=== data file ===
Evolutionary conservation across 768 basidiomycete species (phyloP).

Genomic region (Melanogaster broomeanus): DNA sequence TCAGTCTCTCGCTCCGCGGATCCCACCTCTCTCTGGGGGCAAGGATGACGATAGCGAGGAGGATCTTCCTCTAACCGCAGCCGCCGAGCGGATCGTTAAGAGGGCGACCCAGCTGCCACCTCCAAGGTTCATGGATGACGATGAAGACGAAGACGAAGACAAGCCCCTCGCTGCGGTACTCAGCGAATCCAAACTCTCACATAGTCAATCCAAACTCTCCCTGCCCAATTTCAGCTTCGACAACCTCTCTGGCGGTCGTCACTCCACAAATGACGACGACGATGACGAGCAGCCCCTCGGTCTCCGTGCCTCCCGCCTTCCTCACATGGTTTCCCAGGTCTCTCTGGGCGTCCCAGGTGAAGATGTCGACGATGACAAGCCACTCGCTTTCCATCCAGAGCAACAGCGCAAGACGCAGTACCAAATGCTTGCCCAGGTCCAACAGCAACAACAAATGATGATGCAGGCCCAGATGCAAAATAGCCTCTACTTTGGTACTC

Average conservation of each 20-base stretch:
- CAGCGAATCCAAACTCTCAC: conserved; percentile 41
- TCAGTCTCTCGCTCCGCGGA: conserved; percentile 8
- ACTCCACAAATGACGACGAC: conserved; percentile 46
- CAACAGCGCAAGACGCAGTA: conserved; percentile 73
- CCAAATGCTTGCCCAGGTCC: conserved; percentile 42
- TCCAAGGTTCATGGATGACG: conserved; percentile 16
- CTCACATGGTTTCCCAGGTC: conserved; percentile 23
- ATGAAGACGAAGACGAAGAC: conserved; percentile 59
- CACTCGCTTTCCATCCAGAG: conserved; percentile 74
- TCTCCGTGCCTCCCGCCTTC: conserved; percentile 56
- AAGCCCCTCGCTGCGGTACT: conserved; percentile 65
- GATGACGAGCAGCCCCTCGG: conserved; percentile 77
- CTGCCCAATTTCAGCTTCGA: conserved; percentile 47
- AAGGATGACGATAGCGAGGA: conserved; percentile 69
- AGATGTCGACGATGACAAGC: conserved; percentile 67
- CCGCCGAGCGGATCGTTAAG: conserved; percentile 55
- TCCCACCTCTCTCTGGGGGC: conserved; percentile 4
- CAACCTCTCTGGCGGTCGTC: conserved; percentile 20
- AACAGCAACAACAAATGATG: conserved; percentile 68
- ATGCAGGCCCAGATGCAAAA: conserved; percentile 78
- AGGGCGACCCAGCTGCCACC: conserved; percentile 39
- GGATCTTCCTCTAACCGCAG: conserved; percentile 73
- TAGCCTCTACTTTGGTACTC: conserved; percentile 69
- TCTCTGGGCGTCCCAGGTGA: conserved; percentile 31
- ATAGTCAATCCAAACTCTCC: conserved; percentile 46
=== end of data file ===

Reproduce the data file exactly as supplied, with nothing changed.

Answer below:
Evolutionary conservation across 768 basidiomycete species (phyloP).

Genomic region (Melanogaster broomeanus): DNA sequence TCAGTCTCTCGCTCCGCGGATCCCACCTCTCTCTGGGGGCAAGGATGACGATAGCGAGGAGGATCTTCCTCTAACCGCAGCCGCCGAGCGGATCGTTAAGAGGGCGACCCAGCTGCCACCTCCAAGGTTCATGGATGACGATGAAGACGAAGACGAAGACAAGCCCCTCGCTGCGGTACTCAGCGAATCCAAACTCTCACATAGTCAATCCAAACTCTCCCTGCCCAATTTCAGCTTCGACAACCTCTCTGGCGGTCGTCACTCCACAAATGACGACGACGATGACGAGCAGCCCCTCGGTCTCCGTGCCTCCCGCCTTCCTCACATGGTTTCCCAGGTCTCTCTGGGCGTCCCAGGTGAAGATGTCGACGATGACAAGCCACTCGCTTTCCATCCAGAGCAACAGCGCAAGACGCAGTACCAAATGCTTGCCCAGGTCCAACAGCAACAACAAATGATGATGCAGGCCCAGATGCAAAATAGCCTCTACTTTGGTACTC

Average conservation of each 20-base stretch:
- CAGCGAATCCAAACTCTCAC: conserved; percentile 41
- TCAGTCTCTCGCTCCGCGGA: conserved; percentile 8
- ACTCCACAAATGACGACGAC: conserved; percentile 46
- CAACAGCGCAAGACGCAGTA: conserved; percentile 73
- CCAAATGCTTGCCCAGGTCC: conserved; percentile 42
- TCCAAGGTTCATGGATGACG: conserved; percentile 16
- CTCACATGGTTTCCCAGGTC: conserved; percentile 23
- ATGAAGACGAAGACGAAGAC: conserved; percentile 59
- CACTCGCTTTCCATCCAGAG: conserved; percentile 74
- TCTCCGTGCCTCCCGCCTTC: conserved; percentile 56
- AAGCCCCTCGCTGCGGTACT: conserved; percentile 65
- GATGACGAGCAGCCCCTCGG: conserved; percentile 77
- CTGCCCAATTTCAGCTTCGA: conserved; percentile 47
- AAGGATGACGATAGCGAGGA: conserved; percentile 69
- AGATGTCGACGATGACAAGC: conserved; percentile 67
- CCGCCGAGCGGATCGTTAAG: conserved; percentile 55
- TCCCACCTCTCTCTGGGGGC: conserved; percentile 4
- CAACCTCTCTGGCGGTCGTC: conserved; percentile 20
- AACAGCAACAACAAATGATG: conserved; percentile 68
- ATGCAGGCCCAGATGCAAAA: conserved; percentile 78
- AGGGCGACCCAGCTGCCACC: conserved; percentile 39
- GGATCTTCCTCTAACCGCAG: conserved; percentile 73
- TAGCCTCTACTTTGGTACTC: conserved; percentile 69
- TCTCTGGGCGTCCCAGGTGA: conserved; percentile 31
- ATAGTCAATCCAAACTCTCC: conserved; percentile 46